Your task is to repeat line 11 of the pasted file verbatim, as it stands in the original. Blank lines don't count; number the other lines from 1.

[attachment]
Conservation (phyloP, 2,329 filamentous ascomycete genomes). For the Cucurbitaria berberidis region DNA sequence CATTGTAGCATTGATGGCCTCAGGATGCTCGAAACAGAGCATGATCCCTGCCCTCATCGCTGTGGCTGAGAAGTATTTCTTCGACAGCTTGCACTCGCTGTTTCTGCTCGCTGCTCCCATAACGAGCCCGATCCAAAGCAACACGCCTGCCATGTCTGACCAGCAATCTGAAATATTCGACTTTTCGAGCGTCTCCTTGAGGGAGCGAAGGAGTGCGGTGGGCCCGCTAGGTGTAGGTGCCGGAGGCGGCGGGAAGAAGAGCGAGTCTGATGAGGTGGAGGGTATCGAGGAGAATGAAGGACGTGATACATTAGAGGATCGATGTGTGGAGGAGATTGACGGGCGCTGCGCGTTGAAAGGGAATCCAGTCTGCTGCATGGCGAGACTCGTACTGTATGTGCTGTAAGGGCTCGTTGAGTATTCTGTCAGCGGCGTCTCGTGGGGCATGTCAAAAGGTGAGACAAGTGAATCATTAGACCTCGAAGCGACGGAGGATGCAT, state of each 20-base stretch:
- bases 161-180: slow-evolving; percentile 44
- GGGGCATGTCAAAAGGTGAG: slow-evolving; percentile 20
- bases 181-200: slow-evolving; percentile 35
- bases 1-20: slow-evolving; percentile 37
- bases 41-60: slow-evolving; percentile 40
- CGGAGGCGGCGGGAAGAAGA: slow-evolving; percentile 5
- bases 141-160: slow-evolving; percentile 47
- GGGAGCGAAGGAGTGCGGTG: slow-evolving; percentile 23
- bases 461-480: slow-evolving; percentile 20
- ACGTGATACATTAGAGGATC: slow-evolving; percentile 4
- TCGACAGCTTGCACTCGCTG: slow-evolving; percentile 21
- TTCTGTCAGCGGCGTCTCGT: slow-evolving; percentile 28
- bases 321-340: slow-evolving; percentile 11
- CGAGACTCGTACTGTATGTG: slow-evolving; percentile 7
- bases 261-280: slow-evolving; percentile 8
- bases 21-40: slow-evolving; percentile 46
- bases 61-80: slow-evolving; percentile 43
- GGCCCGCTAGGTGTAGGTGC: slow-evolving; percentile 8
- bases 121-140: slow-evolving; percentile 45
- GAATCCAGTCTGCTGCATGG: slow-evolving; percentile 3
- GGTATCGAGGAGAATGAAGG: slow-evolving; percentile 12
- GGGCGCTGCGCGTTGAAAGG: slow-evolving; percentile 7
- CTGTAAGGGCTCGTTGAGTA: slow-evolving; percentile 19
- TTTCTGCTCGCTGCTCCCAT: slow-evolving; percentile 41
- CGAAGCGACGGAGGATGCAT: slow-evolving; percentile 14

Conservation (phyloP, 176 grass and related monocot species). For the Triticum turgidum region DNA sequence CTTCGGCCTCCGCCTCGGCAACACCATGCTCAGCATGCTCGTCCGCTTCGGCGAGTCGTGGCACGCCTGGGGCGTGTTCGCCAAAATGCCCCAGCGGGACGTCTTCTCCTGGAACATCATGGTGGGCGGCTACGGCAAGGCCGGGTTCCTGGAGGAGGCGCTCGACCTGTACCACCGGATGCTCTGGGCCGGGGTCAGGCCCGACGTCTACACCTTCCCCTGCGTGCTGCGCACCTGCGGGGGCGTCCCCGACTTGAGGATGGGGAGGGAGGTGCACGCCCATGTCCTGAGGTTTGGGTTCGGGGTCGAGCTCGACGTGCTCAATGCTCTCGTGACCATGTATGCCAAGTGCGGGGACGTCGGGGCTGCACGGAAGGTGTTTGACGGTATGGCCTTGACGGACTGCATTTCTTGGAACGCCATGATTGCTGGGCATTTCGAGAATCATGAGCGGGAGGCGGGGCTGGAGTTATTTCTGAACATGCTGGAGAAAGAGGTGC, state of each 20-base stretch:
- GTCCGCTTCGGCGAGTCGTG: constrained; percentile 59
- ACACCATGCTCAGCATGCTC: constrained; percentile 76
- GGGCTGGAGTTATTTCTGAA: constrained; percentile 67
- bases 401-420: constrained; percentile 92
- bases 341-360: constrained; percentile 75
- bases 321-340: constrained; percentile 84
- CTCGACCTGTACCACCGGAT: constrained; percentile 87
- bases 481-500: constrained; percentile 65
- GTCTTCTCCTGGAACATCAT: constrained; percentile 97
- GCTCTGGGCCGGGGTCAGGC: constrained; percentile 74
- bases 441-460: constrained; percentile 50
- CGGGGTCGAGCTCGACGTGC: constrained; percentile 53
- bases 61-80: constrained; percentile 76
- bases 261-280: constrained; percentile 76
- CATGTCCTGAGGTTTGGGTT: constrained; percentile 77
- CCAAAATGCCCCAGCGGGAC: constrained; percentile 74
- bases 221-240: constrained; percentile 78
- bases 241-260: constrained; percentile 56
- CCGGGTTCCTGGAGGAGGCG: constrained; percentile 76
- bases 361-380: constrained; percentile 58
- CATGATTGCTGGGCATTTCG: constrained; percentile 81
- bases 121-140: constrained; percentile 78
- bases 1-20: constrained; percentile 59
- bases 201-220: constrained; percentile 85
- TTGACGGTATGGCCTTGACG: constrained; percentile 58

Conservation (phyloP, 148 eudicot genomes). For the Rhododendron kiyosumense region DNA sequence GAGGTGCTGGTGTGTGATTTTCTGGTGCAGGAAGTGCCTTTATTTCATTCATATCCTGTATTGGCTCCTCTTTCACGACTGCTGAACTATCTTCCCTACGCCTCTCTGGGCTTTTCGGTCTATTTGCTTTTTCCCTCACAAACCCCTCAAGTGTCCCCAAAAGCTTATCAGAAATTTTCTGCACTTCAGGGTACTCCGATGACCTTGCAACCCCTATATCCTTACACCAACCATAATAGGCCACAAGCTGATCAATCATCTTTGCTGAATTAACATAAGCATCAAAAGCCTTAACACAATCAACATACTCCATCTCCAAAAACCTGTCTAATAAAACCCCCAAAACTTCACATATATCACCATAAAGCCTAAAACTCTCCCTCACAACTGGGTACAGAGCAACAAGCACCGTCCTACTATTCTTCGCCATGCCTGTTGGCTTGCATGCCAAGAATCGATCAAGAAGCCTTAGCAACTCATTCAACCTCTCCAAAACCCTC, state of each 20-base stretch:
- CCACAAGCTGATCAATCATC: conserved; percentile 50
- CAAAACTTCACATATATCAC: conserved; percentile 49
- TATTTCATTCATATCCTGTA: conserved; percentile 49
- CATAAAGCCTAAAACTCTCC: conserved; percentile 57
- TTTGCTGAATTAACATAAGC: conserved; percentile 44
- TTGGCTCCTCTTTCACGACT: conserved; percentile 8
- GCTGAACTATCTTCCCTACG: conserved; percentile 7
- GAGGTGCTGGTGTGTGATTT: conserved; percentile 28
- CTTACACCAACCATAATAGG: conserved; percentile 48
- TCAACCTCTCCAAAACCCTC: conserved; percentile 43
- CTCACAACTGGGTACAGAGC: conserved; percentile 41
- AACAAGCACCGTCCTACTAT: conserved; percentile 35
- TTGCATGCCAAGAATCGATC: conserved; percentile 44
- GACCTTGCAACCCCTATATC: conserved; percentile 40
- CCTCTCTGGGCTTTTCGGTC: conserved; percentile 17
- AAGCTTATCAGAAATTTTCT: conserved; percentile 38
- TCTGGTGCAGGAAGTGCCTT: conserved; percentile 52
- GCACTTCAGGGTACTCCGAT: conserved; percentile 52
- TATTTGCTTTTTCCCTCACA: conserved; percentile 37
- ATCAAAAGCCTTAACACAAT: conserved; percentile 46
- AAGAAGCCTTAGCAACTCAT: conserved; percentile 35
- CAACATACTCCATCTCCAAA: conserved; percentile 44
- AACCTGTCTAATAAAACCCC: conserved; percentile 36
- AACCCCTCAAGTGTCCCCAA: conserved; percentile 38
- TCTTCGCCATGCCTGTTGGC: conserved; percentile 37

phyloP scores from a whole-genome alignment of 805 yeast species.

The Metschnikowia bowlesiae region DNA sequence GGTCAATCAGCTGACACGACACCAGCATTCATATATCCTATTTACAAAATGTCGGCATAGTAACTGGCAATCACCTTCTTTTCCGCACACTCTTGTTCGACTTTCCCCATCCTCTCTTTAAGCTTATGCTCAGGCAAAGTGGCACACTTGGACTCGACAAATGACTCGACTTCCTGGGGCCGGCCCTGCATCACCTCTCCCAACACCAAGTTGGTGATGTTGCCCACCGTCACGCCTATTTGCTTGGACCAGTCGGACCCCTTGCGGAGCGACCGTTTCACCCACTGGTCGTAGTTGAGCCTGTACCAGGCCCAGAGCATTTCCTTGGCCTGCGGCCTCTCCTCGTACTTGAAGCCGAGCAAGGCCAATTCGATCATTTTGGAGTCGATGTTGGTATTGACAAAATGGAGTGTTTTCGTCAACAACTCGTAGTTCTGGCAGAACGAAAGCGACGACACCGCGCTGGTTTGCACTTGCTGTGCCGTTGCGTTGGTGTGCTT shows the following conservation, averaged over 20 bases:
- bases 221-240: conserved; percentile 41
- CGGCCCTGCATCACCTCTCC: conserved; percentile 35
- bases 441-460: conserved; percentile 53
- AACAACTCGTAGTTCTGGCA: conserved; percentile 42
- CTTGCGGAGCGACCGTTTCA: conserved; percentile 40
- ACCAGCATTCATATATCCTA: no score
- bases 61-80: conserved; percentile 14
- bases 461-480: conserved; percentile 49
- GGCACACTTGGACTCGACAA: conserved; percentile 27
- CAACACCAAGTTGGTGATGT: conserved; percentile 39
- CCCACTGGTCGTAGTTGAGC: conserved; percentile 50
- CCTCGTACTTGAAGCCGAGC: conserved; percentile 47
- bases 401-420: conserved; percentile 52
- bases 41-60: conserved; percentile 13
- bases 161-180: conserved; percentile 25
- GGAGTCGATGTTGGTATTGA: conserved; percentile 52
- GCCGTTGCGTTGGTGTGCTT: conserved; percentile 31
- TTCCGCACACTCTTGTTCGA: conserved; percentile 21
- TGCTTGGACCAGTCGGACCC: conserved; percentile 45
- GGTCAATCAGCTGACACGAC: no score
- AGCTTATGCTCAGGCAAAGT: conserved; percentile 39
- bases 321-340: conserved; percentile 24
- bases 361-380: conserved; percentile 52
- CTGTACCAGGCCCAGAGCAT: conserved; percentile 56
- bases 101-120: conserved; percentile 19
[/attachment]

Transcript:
- ACGTGATACATTAGAGGATC: slow-evolving; percentile 4